Will Local Bans Undermine Marijuana Legalization in Washington?
Washington's liquor control board, charged with regulating that state's newly legal marijuana businesses, will soon begin issuing licenses to producers, processors, and retailers. The applicants include more than 30 would-be growers in Yakima, a city of about 93,000 in central Washington where the liquor control board also plans to license five marijuana retailers. But this week the Yakima City Council made it clear that none of those new businesses is welcome, approving a ban on cannabis suppliers by a 6-to-1 vote.
Can they do that? Yes, according to an opinion issued last week by Washington Attorney General Bob Ferguson. Unlike Colorado's legalization initiative, Washington's, known as I-502, does not explicitly authorize local governments to ban cannabusinesses. But neither does it explicitly say they can't, and Ferguson concluded that no such pre-emption is implied either.
"Under Washington law," Ferguson notes, "there is a strong presumption against finding that state law preempts local ordinances." Washington courts have approved local bans on activities, such as hunting and motor boating, that are licensed by the state. Ferugson says "a challenger must meet the heavy burden of proving that state law creates an entitlement to engage in an activity in circumstances outlawed by the local ordinance." In 2005, for example, the Washington Supreme Court struck down a local ordinance that banned smoking in areas where state law explicitly said business owners had the discretion to allow smoking. By contrast, Ferguson says, the marijuana regulations issued under I-502 constitute "regulatory preconditions to engaging in such businesses," rather than "an entitlement to engage in such businesses regardless of local law."
Since Ferguson says local governments may impose explicit bans on cannabusinesses, it is not suprising that he also concludes they are free to impose prohibitive regulations, as long as the rules can be said to promote "public safety, health, or welfare." He notes that I-502 anticipates local regulation of marijuana businesses, saying "the issuance or approval of a license shall not be construed as a license for, or an approval of, any violations of local rules or ordinances," including "building and fire codes, zoning ordinances, and business licensing requirements." So even if the courts do not agree with Ferguson that local bans are consistent with I-502, they might still approve restrictions that amount to bans in practice.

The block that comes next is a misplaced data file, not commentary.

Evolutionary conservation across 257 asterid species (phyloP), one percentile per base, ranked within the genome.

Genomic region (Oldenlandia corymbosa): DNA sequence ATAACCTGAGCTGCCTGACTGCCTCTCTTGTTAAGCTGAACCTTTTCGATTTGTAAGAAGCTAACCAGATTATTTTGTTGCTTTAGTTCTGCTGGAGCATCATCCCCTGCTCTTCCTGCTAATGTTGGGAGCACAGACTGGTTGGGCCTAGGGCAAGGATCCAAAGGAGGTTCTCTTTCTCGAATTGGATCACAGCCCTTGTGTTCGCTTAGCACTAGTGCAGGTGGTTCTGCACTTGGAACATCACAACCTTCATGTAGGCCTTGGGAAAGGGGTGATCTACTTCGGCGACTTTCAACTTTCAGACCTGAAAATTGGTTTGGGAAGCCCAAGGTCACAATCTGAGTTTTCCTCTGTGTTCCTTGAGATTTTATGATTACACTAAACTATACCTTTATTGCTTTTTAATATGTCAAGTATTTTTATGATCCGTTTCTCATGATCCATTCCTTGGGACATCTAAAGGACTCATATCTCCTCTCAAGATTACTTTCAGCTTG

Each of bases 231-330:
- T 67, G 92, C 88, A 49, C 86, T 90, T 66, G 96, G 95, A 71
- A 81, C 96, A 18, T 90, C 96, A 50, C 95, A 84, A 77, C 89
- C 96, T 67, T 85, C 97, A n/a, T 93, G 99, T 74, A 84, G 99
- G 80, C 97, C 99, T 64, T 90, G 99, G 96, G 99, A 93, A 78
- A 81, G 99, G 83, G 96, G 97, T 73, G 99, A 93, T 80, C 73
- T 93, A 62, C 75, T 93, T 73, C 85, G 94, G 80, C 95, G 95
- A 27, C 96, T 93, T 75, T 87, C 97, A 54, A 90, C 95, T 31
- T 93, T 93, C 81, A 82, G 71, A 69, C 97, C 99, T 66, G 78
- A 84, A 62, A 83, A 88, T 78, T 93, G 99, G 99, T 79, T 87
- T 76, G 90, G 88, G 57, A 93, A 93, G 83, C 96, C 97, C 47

In addition to Yakima, Pierce County and the cities of Wenatchee and Mossyrock have banned marijuana businesses, while more than 20 others have imposed moratoriums that may be allowed to expire. Since the state attorney general is taking the position that local jurisdictions are under no obligation to accept growers, processors, or sellers, challenging bans presumably will fall to licensees. Brian Smith, a spokesman for the liquor control board, says the agency has not yet decided how to handle applicants in jurisdictions with bans.
Last week Sharon Foster, the board's chairwoman, said Ferguson's opinion "will be a disappointment to the majority of Washington's voters who approved Initiative 502." She noted that local bans will "reduce the state's expectations for revenue generated from the legal system we are putting in place." Foster also argued that bans "will impact public safety by allowing the current illicit market to continue." In his opinion Ferguson acknowledges that possibility. "We are mindful that if a large number of jurisdictions were to ban licensees, it could interfere with the measure's intent to supplant the illegal marijuana market," he says. "The legislature, or the people by initiative, can address this potential issue if it actually comes to pass."